One method public officials have used over the years to diffuse criticism of the Sunshine Law is to make it appear as if the only ones who are complaining about it are the media. And let's face it, the media has not done a good job of promoting the real reason this issue is so important- when decisions are made illegally behind closed doors, it is the public which suffers.
Over the years, I have run into countless instances of people who have run into roadblocks from public bodies when they try to get their hands on information which is clearly public information. Officials use a variation of their media tactics. Instead of a prying media, it is just "troublemakers" who are taking up too much time and money.
But now, thanks to Governor Matt Blunt's incredible statement that e-mails are not public documents (a belief which differs from his own words of a few years earlier), plus the deliberations of the body attempting to find candidates for a Supreme Court vacancy, and the Missouri Ethics Commission's behind-closed-doors decision to require candidates to return excess campaign contributions, the Sunshine Law is once again a major issue in Missouri politics.
The situation also has a local parallel in the clearly illegal actions of the Missouri Southern State University Board of Governors to secretly appoint a search committee to find a new university president.
An editorial in today's Cape Girardeau Southeast Missourian spells out the problem:
Every public official -- and every voter and taxpayer as well -- needs to again read the opening of the Sunshine Law:
"It is the public policy of this state that meetings, records, votes, actions, and deliberations of public government bodies be open to the public unless otherwise provided by law. Sections 610.010 and 610.200 shall be liberally construed and their exceptions strictly construed to promote this public policy."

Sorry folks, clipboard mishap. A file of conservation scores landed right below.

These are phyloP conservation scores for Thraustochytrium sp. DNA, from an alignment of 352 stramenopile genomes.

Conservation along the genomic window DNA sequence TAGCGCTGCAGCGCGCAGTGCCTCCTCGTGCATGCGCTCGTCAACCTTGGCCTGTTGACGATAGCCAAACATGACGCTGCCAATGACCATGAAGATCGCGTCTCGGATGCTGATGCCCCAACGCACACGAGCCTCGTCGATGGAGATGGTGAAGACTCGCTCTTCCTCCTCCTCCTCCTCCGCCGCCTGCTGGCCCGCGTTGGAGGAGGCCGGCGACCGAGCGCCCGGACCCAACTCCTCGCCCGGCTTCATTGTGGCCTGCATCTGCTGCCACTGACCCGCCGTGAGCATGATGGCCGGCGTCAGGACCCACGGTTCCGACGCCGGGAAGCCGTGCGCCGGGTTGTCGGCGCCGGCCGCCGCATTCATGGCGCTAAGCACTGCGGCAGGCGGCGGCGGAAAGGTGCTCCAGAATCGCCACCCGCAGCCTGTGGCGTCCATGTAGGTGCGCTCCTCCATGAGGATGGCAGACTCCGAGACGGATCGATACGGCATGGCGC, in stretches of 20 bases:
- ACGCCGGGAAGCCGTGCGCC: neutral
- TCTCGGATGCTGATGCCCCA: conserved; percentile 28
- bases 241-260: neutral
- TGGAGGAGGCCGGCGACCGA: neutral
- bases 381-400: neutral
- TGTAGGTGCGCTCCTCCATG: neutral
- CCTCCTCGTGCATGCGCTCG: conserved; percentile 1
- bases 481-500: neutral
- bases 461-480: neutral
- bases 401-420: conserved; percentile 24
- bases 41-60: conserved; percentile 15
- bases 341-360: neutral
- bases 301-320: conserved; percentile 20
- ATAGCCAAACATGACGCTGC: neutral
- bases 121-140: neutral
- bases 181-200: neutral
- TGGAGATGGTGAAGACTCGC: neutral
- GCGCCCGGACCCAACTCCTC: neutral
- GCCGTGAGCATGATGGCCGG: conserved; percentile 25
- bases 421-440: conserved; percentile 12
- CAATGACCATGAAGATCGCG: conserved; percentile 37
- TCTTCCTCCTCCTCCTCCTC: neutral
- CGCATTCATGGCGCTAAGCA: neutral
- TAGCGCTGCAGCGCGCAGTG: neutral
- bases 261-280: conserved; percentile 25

Public officials who look for ways to sidestep that admonition are not "public" servants. They are merely preserving their "private" interests while pretending to obey the law.
It is hard to beat that assessment and I don't even intend to try.
But it is time to make the Sunahine Law more than just a policy. The first place to look, as I have written before, is in the punishments for violating the law. Right now there are none. A public official can receive a fine, but only if it can be proven that the official "knowingly" violated the law, which is almost impossible to prove. If a person is elected or appointed to a public body, that person needs to know the law, and needs to be ready to ask each time the idea of a closed session is brought up- is this legal?
Also, though this will probably never happen, officials need to stop looking for reasons to take their deliberations behind closed doors. Just because it is legal to do so does not make it the right decision.
Open deliberations would benefit most public officials...and they would benefit all citizens. Hopefully, this increased attention to the Sunshine Law will bring about some much needed change.